It is a delight to live in Bamboo Villa at Trikkapetta in Waynad. The house does not have a concrete boundary wall. That omens well. A small wooden gate hinged in the green hedge takes us in the compound. There is a small pond at the entrance, brimming with fish and lily. A bridge above it takes us inside the house. The house is stilted. Yes, you read it right. There is another big pond on which the house stands and the pond is, well, a fish garden, like a kitchen garden. Inside the house, there is a sit-in-out which opens to the fish-pond below. Ducks quake and that is the only sound which rises above the squeals of my younger one and dinner table talks when all are at home. At other times ducks try to enhance the sound of silence. The owner has a shop and many other community activities, the land lady Sreeja goes to work at Bamboo Craft Centre after finishing house hold work and two daughters are busy with school and college.
A spiral bamboo staircase takes us to our room on second floor. My room is large and comfy. It has a balcony which opens towards the pond and invariably there is a kingfisher making sorties in search of fish and younger one is always busy to look for both the kingfisher and the fish. Younger one finds the spiral staircase good enough to play around and sit.
Another balcony opens to green vista till the horizon. There are tall Areca nut trees, coconut trees and bushes and shrubs. Since we are quite at a height, we easily spot those birds which we cannot spot from the ground.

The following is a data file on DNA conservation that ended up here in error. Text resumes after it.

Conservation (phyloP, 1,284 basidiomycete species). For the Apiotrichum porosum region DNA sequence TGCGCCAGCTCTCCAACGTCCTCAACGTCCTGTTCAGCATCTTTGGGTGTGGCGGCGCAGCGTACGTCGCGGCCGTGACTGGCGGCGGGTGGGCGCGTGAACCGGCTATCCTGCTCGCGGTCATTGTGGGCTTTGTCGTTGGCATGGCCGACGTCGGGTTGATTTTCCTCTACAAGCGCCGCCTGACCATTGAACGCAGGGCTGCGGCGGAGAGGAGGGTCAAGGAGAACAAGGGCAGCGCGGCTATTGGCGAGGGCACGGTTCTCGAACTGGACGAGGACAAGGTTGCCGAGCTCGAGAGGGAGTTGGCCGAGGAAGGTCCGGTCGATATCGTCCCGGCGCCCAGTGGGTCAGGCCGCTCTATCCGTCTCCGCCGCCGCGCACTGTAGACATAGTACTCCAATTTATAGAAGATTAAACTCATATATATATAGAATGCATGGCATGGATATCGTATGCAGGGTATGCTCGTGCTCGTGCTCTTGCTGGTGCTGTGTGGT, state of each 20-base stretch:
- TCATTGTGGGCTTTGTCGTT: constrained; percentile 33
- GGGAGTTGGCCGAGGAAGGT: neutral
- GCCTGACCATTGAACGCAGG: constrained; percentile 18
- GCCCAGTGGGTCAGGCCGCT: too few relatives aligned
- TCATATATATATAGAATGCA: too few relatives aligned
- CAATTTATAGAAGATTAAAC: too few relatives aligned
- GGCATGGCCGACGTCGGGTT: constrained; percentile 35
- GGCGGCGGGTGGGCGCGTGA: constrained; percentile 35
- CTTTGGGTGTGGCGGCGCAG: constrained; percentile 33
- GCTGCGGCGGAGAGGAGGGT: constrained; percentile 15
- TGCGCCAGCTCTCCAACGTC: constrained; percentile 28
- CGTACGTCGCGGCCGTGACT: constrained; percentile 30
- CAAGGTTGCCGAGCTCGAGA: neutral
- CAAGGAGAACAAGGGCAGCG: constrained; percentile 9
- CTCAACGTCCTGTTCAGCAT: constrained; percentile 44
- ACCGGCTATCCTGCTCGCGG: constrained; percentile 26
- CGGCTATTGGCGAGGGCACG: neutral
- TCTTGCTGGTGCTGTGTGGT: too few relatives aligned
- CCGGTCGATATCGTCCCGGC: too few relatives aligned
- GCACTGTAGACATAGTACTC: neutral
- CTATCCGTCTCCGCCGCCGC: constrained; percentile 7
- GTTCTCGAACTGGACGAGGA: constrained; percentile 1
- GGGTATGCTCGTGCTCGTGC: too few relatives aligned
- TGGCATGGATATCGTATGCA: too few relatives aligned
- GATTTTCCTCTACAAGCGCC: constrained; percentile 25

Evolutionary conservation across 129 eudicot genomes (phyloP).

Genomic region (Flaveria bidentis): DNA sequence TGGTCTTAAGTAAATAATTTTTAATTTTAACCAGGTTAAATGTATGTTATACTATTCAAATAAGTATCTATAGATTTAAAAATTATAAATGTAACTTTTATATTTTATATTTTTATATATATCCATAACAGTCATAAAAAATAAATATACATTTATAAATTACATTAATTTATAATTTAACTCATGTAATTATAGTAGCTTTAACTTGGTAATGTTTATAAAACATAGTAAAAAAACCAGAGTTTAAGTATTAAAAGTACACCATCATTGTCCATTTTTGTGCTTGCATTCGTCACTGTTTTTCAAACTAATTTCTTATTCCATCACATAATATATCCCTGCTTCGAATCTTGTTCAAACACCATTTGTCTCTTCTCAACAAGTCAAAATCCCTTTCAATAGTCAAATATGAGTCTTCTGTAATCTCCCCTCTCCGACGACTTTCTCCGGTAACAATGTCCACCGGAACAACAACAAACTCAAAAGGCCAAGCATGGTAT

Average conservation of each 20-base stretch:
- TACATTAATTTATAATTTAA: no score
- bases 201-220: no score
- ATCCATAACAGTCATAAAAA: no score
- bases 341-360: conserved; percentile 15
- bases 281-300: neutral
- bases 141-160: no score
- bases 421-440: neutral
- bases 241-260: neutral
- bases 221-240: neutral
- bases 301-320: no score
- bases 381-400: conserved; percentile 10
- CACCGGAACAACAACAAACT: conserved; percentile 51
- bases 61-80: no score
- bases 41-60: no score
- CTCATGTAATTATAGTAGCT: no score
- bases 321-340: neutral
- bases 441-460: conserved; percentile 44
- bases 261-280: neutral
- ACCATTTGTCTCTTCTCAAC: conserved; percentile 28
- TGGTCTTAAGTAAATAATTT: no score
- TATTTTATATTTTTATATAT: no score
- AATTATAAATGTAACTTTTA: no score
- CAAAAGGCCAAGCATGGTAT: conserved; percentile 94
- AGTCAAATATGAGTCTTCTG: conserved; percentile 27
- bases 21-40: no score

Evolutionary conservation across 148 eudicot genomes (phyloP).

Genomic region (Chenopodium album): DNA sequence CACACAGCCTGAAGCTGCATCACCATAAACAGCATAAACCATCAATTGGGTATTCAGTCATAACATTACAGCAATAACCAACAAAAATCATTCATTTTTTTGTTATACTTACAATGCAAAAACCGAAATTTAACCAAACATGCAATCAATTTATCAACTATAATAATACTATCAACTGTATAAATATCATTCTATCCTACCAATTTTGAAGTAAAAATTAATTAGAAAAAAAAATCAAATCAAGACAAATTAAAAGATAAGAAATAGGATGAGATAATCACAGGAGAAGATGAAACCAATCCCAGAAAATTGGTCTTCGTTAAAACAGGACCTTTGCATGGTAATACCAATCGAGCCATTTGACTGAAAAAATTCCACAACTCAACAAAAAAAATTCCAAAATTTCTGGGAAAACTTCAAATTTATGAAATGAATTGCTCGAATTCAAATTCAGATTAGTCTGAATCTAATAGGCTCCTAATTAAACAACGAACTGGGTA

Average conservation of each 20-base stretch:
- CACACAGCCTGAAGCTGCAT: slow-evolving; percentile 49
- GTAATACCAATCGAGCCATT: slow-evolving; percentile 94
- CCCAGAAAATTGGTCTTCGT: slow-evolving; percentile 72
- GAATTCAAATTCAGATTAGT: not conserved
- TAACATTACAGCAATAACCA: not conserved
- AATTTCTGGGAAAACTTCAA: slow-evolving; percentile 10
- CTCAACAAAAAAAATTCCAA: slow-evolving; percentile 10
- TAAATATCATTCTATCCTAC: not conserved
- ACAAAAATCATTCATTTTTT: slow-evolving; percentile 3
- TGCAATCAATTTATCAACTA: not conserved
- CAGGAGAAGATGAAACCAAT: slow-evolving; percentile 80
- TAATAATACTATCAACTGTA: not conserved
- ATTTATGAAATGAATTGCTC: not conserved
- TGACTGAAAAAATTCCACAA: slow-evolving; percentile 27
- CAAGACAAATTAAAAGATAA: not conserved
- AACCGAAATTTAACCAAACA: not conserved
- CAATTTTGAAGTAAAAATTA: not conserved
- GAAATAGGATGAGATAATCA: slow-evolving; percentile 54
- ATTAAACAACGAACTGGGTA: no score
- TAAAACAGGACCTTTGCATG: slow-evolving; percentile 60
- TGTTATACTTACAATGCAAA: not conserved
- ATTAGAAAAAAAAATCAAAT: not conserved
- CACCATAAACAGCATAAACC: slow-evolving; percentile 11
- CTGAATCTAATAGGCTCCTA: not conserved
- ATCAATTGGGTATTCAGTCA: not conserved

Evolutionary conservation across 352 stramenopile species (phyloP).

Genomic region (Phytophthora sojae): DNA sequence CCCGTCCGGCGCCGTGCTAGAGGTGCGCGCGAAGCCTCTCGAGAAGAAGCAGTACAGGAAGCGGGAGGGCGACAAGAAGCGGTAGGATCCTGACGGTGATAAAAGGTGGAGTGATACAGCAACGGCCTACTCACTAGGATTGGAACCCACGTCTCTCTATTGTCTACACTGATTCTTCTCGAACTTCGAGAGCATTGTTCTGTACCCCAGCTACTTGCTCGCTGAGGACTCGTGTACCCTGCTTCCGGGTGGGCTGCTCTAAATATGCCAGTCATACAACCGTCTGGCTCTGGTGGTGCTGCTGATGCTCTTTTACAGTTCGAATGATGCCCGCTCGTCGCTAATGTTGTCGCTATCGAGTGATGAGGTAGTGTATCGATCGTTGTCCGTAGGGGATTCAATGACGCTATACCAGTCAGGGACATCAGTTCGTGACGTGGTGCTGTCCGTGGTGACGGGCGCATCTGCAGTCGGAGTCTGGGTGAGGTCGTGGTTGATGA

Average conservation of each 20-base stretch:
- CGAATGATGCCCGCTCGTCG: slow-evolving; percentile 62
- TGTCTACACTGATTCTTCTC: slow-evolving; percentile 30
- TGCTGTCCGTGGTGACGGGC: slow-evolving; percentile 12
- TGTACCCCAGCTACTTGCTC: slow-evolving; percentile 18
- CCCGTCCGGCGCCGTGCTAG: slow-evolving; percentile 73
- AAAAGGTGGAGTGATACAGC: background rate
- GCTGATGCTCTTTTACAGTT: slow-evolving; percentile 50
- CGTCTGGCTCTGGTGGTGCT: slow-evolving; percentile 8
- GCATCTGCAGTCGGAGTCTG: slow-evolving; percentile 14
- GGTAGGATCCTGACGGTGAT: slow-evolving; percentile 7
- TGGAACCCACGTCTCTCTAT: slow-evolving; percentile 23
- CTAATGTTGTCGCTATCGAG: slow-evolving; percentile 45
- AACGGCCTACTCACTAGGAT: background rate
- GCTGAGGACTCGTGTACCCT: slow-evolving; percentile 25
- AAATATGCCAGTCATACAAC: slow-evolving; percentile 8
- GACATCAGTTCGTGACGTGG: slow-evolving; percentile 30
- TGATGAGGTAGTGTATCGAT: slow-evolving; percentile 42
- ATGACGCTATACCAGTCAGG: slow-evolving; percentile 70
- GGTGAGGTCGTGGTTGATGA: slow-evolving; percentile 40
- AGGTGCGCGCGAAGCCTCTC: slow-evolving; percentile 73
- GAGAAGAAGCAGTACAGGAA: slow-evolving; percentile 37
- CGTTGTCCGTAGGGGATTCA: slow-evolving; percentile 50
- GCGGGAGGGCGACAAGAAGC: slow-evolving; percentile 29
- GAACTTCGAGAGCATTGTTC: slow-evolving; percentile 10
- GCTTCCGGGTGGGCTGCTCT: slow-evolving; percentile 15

After a good night’s sleep, I wake up to the sound of birds. Stepping out in the balcony, I let my drape fall to feel the mist pervading every available space. It feels cold and I drape myself again. First rays of sun scatter the mist here and there. We look for birds on the canopies and an hour goes in birding. As kids slumber out of sleep, I already feel the rumble in the belly.
I get down and find Sreeja busy in the kitchen.
“What is that?” I ask, wondering at a cylindrical vessel on the stove.
“It is Puttu Kutti. I am making Puttu for the breakfast”
I have never tasted Puttu before and the process and vessel both intrigue me. I call Manish and kids to hurry up to see the making of Puttu. We all are in kitchen now. She fills the cylinder with a layer of grated coconut followed by rice dough. Then another layer of coconut and more rice dough. Then she steams it for ten minutes and after cooling comes out a perfect cylinder of rice and coconut.
Our host advise us to eat it first with banana, then with kadala and finally with papad. I look at kids, who are eating it with gusto. Hit! Superhit!!
The taste delights taste buds, fills tummy with joy of good food and soothes the soul. A happy family is now all set to wander in the village. Rubber plantation, bamboo plantations, church and temple, humongous trees, blooming flowers and the residents busy with their day-to-day activity keep us busy. Noon reminds us of the prospect of another tasty meal and we return home for lunch.
There is Erissery- pumpkin and lentil stew, Koottu curry, a few chutneys and lot more. We all wait for our meals and my elder son eats as if there will be no tomorrow. And our hosts full his plate again as lovingly as his grandparents do. But the biggest smile appears on Sreeja’s face when the younger one asks for more.